Try to tell stories that matter to you in the best way, try to create work until you can't be denied, and find people that you want to make that work with, and show it.
Susan Stanton is a storyteller at heart. From writing her first play at the Honolulu Theater for Youth, to her professional work as a playwright and screenwriter based out of New York, she has been committed to telling the story of the human journey her entire life.
At fifteen, Susan wrote her first play that eventually helped her gain acceptance into New York University for her undergraduate program where she learned how to focus on character development and organically develop a plot. While at NYU, she wrote a play which landed her in Yale’s graduate program. For years, her stories have catapulted her into major landmarks in her life and moved her to new cities. Susan’s connectedness to these changing landscapes shows up as an important character in her work. Much of her writing has been about Hawaii or New York, her two main homes (both islands), but as her career expands with exposure to new places and people, her stories’ settings expand with her. Her recent work has explored the idea of ghost towns, with one play set in New England where the vast landscape feels isolated, an island in itself.
Susan has been writing constantly since her first play, and is usually working on at least three things at once to keep her ideas fresh to resist creative block. She supports her prolific writing process with a variety of side jobs. When she started out, much of her time was spent working at theatres and in publishing to be around the kinds of people she wanted to eventually work with side by side. Susan soon found that working in the publishing industry by day, while doing her own writing at night was doubling her hours in front of a screen, depleting her ability to focus and leaving her uninspired. Realizing this, she strategically left publishing to work at a restaurant and change things up. She used her restaurant job to keenly observe her customers and, even after a long shift, she found herself able to write with a refreshed point of view.
Multi-faceted in her talents, Susan develops new plays and screenplays, she finds herself working in journalism, interviewing artists, politicians and leaders, all adding to her awareness of the human spirit and bolstering her catalogue of the human journey. This keen understanding for motivation has driven her work. She moves the plot forward by grounding the action in her characters’ desires, asking what motivates them, what they are fighting for and what they ultimately want. Being able to define real life motivations in larger than life settings has resulted in a unique genre she terms as magical realism.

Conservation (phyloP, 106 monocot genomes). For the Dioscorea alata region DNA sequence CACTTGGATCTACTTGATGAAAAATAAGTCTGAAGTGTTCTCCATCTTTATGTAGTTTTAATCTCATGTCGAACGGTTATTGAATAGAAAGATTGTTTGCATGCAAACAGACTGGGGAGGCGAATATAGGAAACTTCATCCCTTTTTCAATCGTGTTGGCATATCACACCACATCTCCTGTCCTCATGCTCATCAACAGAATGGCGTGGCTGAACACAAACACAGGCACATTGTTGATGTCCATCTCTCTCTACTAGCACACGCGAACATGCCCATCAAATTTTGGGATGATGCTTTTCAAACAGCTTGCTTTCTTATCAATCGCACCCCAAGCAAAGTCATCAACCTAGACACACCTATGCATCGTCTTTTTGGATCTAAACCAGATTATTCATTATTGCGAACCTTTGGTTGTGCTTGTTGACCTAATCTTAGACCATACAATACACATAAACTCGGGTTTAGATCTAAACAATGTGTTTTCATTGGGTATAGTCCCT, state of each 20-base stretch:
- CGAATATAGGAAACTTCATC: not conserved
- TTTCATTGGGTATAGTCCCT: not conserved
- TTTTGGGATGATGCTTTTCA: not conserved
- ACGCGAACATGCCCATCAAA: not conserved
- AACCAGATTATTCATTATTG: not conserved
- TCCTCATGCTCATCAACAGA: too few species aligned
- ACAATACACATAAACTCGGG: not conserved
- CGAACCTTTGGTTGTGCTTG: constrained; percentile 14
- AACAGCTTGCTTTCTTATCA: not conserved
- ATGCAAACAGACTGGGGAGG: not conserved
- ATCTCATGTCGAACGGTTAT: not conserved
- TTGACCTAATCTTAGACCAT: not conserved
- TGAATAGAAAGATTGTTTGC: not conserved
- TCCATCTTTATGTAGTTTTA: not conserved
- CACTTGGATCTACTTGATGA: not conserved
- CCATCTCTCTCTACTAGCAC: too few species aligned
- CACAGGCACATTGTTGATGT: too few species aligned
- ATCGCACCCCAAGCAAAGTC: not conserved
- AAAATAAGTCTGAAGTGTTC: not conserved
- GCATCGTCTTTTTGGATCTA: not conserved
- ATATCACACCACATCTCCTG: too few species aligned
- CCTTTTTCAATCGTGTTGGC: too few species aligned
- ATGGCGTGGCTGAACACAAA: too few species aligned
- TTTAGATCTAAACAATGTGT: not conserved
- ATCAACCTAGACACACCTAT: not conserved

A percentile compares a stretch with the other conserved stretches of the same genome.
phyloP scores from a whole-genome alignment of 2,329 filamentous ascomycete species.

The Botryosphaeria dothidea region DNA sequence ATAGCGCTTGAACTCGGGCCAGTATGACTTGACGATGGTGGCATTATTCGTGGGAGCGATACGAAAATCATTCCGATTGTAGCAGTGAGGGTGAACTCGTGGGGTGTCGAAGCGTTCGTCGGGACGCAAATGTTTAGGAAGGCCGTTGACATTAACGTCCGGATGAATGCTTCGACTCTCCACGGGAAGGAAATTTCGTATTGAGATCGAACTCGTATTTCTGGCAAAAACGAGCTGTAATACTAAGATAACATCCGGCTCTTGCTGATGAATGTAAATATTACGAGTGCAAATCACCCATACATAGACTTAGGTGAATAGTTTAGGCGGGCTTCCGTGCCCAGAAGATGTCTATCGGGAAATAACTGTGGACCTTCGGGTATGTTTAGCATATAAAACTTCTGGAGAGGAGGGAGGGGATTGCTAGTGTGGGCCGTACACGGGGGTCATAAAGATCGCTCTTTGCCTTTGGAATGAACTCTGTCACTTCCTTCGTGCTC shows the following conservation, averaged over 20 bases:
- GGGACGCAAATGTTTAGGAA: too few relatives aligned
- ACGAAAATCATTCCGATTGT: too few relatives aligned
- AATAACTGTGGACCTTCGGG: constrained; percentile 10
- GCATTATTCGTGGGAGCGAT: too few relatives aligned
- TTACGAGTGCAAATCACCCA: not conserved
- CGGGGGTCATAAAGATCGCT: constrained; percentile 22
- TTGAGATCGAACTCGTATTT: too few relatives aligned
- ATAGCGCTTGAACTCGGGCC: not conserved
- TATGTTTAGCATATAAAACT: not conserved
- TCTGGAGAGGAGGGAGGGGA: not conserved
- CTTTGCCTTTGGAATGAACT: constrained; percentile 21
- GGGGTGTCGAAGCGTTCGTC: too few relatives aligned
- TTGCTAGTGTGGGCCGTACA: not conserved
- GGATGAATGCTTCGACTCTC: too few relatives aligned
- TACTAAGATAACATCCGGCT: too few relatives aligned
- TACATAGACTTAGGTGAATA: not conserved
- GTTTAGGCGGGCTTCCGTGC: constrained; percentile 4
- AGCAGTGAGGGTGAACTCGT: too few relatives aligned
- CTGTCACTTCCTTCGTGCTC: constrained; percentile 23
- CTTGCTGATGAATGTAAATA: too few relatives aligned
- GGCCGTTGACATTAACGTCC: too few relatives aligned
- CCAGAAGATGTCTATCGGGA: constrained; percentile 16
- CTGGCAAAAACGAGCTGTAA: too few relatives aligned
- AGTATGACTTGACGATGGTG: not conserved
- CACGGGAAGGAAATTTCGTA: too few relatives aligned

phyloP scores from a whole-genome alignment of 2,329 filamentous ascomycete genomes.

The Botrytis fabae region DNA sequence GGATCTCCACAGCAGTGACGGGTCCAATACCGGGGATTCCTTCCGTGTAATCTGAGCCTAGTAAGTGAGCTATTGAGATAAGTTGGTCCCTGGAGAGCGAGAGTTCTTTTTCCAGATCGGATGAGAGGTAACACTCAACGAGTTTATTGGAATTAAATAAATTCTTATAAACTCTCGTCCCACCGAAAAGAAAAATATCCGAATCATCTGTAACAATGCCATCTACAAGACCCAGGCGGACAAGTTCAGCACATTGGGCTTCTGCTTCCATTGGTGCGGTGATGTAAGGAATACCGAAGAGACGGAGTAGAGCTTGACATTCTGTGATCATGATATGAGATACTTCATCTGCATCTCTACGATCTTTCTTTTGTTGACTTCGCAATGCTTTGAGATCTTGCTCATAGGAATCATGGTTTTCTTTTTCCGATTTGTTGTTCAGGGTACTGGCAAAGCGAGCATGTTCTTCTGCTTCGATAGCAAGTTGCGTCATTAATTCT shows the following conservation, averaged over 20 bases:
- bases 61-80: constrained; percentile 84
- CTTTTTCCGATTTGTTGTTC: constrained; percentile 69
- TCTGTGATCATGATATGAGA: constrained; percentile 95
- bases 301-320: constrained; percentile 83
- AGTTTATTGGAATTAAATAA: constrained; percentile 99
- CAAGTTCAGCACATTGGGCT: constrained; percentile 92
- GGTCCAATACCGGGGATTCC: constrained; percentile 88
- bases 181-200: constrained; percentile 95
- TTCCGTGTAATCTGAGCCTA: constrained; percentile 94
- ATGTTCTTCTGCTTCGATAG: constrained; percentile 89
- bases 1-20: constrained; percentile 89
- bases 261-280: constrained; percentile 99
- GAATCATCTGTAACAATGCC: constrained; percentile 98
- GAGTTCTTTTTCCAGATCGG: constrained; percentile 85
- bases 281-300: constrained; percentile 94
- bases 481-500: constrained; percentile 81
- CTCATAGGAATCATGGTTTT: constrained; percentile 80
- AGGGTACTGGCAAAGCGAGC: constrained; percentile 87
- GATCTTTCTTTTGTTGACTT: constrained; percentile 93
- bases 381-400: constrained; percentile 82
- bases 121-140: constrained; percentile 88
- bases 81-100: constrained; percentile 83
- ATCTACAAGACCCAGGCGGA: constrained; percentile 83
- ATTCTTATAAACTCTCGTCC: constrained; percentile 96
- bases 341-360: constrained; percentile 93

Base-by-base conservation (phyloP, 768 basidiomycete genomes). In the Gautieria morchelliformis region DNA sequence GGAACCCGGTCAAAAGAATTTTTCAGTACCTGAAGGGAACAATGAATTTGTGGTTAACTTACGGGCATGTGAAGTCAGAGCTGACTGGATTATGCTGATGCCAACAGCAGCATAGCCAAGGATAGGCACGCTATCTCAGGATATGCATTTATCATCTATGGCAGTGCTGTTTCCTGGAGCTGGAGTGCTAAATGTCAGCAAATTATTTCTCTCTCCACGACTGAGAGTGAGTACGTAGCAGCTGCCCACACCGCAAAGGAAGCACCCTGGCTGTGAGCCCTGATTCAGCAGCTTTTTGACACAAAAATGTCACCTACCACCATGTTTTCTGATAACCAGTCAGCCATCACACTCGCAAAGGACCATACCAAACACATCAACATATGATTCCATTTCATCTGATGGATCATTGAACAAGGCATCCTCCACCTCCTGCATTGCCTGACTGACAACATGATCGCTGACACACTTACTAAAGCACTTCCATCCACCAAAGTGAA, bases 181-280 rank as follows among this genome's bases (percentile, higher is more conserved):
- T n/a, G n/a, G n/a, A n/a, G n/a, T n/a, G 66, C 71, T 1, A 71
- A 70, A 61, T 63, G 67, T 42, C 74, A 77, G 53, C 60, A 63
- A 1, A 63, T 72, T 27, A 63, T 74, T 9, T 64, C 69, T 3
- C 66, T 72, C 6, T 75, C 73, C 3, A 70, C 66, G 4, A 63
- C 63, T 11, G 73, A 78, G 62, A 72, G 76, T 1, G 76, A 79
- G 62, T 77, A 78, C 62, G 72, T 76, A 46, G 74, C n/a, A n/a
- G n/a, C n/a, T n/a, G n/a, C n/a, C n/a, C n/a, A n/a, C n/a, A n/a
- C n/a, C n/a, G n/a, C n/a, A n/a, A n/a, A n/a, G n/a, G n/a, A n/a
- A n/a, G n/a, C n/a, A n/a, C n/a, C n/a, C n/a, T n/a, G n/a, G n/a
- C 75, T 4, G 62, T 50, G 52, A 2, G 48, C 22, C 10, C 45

Susan also teaches, passing on what she has learned and discovered in her own creative process to students ranging from middle school to those continuing education at the university level. Stanton’s technique of allowing her process to organically spring from her own life, whether it’s the location she finds herself in, the people’s she met or the media she’s consumed, has given her a definitive voice -- a voice she’s honed since her teenage years, one she continues to define and, in the process, uses to help others to find their own.
Stories & Surroundings
"I wanted to create a Victorian art wall featuring a mishmash of art from friends. The top image shows two watercolor sketches of me by Kevin Berlin. On the bottom right is part of a dystopian portrait of me by Micah Ganske. There’s also a small oil painting of a boy with a toy solider in a sandbox by Samantha Sethi."
"This is a spamjo with a dulcimer neck. It has a nice sound! Behind it, you can see cabinets that I collaged. I have a postcard collection. Every museum I go into or place I visit, I get at least one postcard. I have an emotional attachment to images."
"I made this at a diorama-making party inside a very dark bar. It's funny it came out so light-colored. Inside are birds, gold trees, an elephant spraying out a feather. Beside it is a pin cushion my mother gave me. It’s made from a Japanese tea cup. Above is a stone covered in barnacles I got off the coast of Washington state."
"This is a Cornell Box. I made it to represent a play I want to write. Elinor Fuchs describes plays as planets, with their own unique climate and topography. Inside, there is a photo of Princess Ka’iulani, British men abroad, a gradation of found stones, a broken pocket watch and the piano from my childhood dollhouse."
"This is a mobile of a girl holding a kite. She hangs beneath my skylight. My aunt gave this to me, and it makes me happy, especially in winter."
Directed by Alex Amoling Written by Courtney Romano